The coatings that give corrosion protection to large metal components, provide clear varnish on plastic products, and allow for colored décor on stone all require a drying process.

Infrared systems help ensure that the heating steps needed to dry these products are carried out as efficiently and uniformly as possible. Small, irregularly shaped stones or other bulk materials dry just as reliably with infrared heating technology as do large-surface metal parts, according to Heraeus Noblelight GmbH, headquartered in Hanau, Germany.

Metal plates must be heated homogenously over the entire surface to ensure coating quality. A precisely matched emitter arrangement in combination with the right control system will bring significant improvements, Heraeus says. An appropriate guidance system ensures the optimum alignment of stones or granules to the radiation, and bulk materials can be dried efficiently. No coating process is exactly the same, but lacquers and paints should always be dried as quickly as possible.

Many coatings set challenges that can't be met with standard heat sources, and the coating system defines the data framework. For example, water evaporates more slowly than do solvents, therefore infrared emitters dry water-based lacquers significantly faster because the emitters are optimally matched to the absorption properties of water.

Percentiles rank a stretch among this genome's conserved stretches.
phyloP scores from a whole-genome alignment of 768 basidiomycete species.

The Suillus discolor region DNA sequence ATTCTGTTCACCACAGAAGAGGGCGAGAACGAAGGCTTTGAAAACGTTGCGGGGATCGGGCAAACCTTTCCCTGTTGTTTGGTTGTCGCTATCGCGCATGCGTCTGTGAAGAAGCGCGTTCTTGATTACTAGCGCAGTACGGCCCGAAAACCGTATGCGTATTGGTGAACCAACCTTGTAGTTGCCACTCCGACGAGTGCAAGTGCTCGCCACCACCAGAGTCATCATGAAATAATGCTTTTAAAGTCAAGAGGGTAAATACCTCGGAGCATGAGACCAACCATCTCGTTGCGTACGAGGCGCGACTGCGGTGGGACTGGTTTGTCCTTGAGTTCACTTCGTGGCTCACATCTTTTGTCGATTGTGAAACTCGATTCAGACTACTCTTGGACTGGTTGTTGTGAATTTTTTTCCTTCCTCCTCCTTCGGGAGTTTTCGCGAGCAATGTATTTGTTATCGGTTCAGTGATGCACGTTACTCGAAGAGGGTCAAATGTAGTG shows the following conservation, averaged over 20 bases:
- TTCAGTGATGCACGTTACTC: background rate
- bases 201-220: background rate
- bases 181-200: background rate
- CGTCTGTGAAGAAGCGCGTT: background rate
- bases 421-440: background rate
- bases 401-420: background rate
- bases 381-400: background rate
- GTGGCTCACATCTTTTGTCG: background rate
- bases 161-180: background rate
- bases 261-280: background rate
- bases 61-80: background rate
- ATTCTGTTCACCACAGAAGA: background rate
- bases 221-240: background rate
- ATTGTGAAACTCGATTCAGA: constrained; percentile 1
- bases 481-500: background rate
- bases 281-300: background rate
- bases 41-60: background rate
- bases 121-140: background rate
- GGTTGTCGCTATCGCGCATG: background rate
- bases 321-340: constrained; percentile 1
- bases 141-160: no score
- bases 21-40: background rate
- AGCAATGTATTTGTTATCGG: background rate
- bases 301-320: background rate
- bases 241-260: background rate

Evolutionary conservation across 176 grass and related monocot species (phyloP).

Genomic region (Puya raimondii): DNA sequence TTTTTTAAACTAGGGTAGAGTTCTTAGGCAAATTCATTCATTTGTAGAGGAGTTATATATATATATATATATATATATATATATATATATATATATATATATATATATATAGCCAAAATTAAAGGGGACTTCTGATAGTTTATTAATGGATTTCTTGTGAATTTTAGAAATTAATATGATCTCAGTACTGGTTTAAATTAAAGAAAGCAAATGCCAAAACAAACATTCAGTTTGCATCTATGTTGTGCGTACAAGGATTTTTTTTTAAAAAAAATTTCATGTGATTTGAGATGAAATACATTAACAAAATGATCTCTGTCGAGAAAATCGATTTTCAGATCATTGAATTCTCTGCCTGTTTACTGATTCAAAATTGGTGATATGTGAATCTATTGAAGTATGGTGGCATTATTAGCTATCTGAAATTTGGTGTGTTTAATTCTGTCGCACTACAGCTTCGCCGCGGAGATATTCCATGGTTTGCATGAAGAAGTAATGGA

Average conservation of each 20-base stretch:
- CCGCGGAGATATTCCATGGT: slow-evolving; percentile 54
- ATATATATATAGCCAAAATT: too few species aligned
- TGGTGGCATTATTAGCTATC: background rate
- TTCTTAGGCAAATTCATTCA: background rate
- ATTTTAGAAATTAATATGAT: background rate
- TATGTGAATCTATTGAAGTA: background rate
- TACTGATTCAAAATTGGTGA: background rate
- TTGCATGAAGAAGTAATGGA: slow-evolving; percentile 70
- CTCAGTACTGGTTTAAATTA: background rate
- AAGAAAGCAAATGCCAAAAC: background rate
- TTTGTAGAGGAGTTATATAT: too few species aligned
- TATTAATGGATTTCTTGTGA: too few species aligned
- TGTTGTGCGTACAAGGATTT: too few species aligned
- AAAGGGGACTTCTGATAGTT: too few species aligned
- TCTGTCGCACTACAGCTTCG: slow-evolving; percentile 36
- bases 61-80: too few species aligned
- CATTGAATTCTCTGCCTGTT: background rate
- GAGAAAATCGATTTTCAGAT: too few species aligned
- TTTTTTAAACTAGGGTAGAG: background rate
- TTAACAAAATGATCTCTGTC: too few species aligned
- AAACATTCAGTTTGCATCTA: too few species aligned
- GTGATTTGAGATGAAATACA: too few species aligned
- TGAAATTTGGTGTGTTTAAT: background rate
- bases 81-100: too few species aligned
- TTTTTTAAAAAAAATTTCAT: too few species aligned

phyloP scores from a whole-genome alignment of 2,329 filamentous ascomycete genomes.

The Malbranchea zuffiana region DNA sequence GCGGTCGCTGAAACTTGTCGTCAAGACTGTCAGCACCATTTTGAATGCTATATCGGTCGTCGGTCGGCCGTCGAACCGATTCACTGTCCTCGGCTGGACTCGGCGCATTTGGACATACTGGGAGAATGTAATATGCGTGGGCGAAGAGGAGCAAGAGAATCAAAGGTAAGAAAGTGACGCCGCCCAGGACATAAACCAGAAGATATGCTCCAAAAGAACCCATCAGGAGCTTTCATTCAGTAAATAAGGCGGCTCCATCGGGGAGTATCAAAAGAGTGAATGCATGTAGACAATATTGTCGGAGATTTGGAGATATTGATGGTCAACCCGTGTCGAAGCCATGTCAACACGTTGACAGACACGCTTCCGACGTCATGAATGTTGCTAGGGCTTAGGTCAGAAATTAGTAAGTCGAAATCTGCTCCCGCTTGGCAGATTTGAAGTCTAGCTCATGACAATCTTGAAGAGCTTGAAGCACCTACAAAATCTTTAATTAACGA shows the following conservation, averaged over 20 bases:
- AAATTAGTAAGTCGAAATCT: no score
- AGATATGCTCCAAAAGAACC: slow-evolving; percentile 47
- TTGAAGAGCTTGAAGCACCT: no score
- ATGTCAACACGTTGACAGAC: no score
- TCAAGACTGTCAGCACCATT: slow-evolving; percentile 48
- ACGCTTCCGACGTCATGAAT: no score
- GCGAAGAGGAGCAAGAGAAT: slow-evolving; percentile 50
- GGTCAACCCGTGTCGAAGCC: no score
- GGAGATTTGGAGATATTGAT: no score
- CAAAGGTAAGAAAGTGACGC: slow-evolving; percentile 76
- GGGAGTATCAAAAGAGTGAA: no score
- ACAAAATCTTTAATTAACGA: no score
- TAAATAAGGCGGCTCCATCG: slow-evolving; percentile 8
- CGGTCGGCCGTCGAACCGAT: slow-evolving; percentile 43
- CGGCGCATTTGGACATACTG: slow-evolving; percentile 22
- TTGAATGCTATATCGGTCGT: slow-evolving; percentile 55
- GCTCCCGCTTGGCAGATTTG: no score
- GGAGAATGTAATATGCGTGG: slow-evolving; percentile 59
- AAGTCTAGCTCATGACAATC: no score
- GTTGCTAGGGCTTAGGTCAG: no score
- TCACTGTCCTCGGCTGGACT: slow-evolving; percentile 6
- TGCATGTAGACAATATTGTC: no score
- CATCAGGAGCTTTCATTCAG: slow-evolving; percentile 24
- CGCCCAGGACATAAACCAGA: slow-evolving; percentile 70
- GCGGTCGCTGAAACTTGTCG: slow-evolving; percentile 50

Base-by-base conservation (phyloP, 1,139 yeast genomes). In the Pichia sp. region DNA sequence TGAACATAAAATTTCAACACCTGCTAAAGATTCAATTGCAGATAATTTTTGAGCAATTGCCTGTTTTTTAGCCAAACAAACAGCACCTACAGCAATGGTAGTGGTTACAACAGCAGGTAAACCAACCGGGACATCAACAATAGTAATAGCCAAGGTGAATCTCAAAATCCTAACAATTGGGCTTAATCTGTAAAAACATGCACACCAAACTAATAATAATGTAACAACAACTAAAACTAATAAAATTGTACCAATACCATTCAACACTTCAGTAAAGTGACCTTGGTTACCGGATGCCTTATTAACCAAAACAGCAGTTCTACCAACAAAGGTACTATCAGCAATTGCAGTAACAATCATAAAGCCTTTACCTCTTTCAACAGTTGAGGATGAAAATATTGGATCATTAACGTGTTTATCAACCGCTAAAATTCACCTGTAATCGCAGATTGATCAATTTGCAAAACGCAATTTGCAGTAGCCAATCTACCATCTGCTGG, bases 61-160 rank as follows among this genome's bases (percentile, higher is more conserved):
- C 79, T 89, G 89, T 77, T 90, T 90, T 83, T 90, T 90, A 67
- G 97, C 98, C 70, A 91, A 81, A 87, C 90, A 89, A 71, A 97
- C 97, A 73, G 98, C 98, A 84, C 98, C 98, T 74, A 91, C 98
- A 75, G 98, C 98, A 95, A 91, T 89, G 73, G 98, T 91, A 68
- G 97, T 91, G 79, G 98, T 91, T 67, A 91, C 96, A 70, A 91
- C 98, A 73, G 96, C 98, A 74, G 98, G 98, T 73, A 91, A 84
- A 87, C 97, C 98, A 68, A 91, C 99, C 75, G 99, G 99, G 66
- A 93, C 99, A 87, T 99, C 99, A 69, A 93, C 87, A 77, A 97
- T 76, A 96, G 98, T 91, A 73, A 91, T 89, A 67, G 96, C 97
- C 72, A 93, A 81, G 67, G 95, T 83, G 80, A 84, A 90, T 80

Nano coatings to some extent require very high temperatures, which can be reliably delivered by infrared emitters. Powder coatings must be gelled very quickly, so infrared drying saves time and money because only the coating and surface are heated. The result is that the products are ready for further processing much more quickly after the heating stage.

Industry keeps pushing the limits, wanting to dry lacquers and coatings ever faster. However, at the same time, the drying must produce a top quality product using the minimum amount of energy. Energy reduction and material costs are important to end-users in their struggle to maintain or improve competitiveness. Often, companies find it more sensible and cost effective to optimize an existing system by adding infrared to it rather than introduce an entirely new system or set up a new plant, Heraeus says.

Infrared heating technology offers several benefits that optimize energy consumption in industrial heating processes:
  • High heat transfer capacity.
  • Contact-free heat transfer.
  • High efficiency.
  • Efficient energy transfer by using optimum wavelengths.
  • Energy use confined to the working area by matching emitters to product shape.
  • Energy used only when required because of fast response times.
According to Heraeus, infrared heat is ideal for heating processes with the particular challenges of space, time or quality, because infrared emitters can be precisely matched to product and process to save money and energy.

Links